Even the players know it. Defender/midfielder Florian Jungwirth told Quakes Epicenter that, "If I see the other teams, we have to be honest: most of the teams are better than us. It's simple this year." While that comment didn't endear him to his teammates, he wasn't wrong either.

Nowhere are Fioranelli's missteps more obvious than in the construction of the Quakes' defense. In the midst of a 2017 campaign in which his club conceded 60 goals, Fioranelli began revamping the center of defense. He brought in Francois Affolter in the middle of last season and acquired Yeferson Quintana on loan from Uruguayan side Penarol prior to this campaign. Yet the Quakes have actually gotten worse in this area, and are on pace to ship 69 goals this season. Their current mark of 39 translates to 2.05 goals allowed per game, second worst in the league.

Neither Affolter nor Quintana have proven capable of locking down one of the center-back spots. Jungwirth has seen time in the middle, but prefers to play in midfield. Of late, Stahre has relied on Harold Cummings and Jimmy Ockford, with no improvement. Now yet another-center back, Guram Kashia, has been signed in the hope that he can singlehandedly add some steel to the Quakes' defense. A source familiar with Kashia from his time at previous club Vitesse describes him as "a great leader, but he makes mistakes." That said, he can't do much worse than what's already there.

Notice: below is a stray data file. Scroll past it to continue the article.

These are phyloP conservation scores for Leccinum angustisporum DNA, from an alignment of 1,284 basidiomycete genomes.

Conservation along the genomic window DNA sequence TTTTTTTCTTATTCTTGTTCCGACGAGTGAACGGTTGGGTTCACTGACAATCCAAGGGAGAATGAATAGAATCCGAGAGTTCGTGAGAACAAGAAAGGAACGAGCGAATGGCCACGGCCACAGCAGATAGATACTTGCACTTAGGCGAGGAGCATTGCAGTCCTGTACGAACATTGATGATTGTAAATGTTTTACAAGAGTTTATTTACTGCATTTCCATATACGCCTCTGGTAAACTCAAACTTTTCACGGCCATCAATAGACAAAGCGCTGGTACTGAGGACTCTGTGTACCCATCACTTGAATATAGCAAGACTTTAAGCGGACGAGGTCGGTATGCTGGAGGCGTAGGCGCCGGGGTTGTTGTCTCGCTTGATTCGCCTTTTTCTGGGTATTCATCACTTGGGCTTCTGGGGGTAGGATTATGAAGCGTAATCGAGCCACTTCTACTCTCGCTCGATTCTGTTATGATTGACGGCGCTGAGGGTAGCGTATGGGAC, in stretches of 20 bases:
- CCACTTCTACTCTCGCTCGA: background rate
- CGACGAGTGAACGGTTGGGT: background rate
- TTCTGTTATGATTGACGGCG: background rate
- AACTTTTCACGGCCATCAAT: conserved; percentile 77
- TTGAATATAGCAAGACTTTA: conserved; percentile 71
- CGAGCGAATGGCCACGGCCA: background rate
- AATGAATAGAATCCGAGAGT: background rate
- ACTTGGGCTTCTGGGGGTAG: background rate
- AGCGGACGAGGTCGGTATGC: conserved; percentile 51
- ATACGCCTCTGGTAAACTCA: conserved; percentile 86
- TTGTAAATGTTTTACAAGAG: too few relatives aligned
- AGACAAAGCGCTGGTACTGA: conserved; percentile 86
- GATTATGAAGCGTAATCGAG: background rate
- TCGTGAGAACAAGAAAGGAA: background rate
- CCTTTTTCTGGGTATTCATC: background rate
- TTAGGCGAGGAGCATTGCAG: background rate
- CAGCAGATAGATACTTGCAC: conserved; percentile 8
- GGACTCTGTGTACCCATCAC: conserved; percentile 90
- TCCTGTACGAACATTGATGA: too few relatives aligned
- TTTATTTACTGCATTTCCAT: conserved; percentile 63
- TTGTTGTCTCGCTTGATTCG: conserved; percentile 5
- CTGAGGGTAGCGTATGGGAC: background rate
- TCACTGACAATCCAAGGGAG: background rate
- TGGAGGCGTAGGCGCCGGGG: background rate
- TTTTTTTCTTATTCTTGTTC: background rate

Tommy Thompson reacts during the San Jose Earthquakes' loss to LAFC.
Tommy Thompson reacts during the San Jose Earthquakes' loss to LAFC.

The left-back position has seen a parade of players -- seven in total -- line up at the spot. Joel Qwiberg was signed to play left-back but he's played more minutes with the team's USL affiliate in Reno than he has in San Jose. Shea Salinas, a converted midfielder, has been forced to play the bulk of the minutes there and continue an experiment that started last season.

"I kind of feel sorry for Shea," said one Quakes source. "He's our best left-back but that's like his third-best position."

The midfield has provided little to no defensive help to the backline, either centrally or out wide. Godoy looks to be suffering from World Cup-itis, and has looked nothing close to the player he was when he first signed in 2015. In terms of expected goals allowed, the Quakes have fared better at 1.60 per game, pointing to some inconsistency in goal as well.